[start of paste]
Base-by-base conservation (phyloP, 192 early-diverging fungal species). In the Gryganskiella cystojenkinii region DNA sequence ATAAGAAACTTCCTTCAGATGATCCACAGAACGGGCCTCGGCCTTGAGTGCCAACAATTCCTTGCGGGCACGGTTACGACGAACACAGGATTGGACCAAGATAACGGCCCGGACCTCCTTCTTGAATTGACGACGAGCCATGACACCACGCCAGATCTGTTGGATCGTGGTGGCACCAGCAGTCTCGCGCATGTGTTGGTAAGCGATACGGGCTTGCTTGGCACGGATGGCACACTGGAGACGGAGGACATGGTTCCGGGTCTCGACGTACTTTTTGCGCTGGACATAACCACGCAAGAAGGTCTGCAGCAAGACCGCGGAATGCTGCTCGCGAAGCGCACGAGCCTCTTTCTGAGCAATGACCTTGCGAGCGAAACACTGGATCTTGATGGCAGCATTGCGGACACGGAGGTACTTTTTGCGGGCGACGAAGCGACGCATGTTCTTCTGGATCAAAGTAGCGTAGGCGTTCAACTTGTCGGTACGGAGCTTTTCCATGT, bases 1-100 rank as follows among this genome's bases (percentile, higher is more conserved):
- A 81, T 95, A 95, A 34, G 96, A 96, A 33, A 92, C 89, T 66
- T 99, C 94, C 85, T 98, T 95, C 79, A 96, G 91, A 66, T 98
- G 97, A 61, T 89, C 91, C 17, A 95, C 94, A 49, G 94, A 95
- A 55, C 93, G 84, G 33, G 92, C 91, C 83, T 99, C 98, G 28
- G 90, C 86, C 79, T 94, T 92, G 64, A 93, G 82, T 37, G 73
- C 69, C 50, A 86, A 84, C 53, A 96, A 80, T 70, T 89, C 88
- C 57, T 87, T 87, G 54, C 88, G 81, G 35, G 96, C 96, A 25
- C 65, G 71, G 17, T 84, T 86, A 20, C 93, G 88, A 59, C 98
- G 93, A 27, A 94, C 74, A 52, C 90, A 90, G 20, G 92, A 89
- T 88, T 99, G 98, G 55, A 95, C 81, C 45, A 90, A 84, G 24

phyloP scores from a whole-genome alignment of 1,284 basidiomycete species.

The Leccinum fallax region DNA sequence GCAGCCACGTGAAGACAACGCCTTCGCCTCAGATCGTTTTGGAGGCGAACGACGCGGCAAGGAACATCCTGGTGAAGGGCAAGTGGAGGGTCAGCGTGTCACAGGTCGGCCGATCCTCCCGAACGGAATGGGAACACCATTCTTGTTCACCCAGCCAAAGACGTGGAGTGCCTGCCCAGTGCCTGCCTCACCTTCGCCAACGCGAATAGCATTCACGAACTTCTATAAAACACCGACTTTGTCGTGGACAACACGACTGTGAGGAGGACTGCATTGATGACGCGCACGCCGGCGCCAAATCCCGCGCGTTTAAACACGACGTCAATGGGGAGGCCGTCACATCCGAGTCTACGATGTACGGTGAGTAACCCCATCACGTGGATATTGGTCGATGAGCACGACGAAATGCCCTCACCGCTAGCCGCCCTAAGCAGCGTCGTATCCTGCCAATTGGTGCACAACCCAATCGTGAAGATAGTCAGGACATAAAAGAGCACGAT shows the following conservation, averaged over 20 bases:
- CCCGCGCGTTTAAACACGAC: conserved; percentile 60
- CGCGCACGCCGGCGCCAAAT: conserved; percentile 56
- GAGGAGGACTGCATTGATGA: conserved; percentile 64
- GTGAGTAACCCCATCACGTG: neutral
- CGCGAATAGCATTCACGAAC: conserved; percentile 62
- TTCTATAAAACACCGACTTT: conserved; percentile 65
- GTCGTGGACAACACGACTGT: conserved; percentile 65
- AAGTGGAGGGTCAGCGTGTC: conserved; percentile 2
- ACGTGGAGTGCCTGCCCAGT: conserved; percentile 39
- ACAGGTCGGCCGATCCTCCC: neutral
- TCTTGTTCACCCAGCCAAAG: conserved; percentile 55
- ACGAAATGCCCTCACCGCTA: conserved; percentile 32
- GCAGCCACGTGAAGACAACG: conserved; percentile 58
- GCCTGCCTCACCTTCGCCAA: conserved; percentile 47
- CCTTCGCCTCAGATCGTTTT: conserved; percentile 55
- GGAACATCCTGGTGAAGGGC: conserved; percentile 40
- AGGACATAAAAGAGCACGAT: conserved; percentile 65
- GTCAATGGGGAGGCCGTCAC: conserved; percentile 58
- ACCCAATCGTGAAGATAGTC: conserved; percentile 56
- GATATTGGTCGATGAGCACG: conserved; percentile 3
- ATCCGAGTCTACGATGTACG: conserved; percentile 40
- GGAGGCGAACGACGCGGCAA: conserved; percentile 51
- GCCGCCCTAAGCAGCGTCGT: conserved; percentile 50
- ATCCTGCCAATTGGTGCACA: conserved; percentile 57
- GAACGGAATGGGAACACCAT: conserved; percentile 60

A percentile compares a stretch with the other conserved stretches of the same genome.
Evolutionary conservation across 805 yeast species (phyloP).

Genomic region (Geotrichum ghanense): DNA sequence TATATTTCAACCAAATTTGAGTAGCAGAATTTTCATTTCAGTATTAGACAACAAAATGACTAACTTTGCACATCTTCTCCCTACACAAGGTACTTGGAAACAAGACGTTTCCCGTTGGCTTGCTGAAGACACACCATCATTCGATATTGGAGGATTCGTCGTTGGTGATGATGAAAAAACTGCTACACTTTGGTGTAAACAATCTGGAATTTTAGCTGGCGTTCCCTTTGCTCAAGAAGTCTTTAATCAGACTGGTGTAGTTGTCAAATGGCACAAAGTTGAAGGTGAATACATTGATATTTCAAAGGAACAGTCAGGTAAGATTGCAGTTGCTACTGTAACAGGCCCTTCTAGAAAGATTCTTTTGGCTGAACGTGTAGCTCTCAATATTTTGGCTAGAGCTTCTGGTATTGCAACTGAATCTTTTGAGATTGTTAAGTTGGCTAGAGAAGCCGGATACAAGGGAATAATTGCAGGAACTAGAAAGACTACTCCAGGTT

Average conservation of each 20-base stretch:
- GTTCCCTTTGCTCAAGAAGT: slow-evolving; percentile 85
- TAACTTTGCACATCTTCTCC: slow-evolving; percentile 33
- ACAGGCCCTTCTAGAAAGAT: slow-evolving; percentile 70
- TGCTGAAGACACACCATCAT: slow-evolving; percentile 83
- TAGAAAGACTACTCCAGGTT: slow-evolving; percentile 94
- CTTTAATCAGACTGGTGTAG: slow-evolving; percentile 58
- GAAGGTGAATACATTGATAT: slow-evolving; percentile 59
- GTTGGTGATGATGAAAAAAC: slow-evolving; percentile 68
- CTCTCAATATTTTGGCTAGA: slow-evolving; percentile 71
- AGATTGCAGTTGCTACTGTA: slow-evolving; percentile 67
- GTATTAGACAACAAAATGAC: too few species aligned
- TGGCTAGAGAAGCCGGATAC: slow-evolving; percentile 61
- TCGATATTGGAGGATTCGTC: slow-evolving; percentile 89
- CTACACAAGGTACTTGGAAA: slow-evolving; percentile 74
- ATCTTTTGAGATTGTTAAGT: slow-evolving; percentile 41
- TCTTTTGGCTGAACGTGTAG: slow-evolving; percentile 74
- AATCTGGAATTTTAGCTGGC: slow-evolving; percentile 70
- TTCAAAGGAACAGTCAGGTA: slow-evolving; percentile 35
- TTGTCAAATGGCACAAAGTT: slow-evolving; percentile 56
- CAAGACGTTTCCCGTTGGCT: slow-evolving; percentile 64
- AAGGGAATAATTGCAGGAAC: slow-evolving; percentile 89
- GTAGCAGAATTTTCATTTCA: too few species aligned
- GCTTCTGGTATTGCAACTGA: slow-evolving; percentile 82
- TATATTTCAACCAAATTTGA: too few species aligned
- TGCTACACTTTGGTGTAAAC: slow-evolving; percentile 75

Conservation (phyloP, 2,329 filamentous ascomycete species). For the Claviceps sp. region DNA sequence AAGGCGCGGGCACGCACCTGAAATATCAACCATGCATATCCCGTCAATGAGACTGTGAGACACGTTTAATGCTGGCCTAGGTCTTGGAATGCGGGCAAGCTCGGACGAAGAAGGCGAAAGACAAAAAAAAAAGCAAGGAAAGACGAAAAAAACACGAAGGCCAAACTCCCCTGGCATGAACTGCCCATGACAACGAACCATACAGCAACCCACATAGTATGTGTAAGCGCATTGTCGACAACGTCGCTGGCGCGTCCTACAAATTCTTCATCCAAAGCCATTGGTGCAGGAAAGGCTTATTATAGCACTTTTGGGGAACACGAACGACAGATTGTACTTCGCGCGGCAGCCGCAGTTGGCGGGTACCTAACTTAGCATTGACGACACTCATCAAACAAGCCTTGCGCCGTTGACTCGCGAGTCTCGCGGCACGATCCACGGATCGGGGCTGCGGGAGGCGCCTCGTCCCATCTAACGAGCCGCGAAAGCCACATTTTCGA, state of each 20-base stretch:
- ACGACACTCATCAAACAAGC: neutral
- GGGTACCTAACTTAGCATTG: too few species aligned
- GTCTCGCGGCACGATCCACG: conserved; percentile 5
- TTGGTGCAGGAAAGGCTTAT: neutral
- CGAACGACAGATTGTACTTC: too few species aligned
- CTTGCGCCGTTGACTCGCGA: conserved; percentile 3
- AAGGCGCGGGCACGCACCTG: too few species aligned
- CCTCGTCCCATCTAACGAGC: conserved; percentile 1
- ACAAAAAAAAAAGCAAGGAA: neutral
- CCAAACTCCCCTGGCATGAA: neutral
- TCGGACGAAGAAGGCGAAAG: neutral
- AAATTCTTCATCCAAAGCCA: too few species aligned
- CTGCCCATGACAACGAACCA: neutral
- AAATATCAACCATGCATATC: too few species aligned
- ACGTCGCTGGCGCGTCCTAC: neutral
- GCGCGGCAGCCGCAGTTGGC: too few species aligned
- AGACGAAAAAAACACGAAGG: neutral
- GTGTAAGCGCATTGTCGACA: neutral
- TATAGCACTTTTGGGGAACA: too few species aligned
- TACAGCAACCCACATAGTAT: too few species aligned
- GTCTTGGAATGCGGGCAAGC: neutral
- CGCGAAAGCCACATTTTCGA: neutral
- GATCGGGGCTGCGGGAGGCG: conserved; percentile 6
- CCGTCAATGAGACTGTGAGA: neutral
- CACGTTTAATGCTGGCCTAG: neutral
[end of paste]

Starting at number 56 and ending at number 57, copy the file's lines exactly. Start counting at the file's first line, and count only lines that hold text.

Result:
- CTACACAAGGTACTTGGAAA: slow-evolving; percentile 74
- ATCTTTTGAGATTGTTAAGT: slow-evolving; percentile 41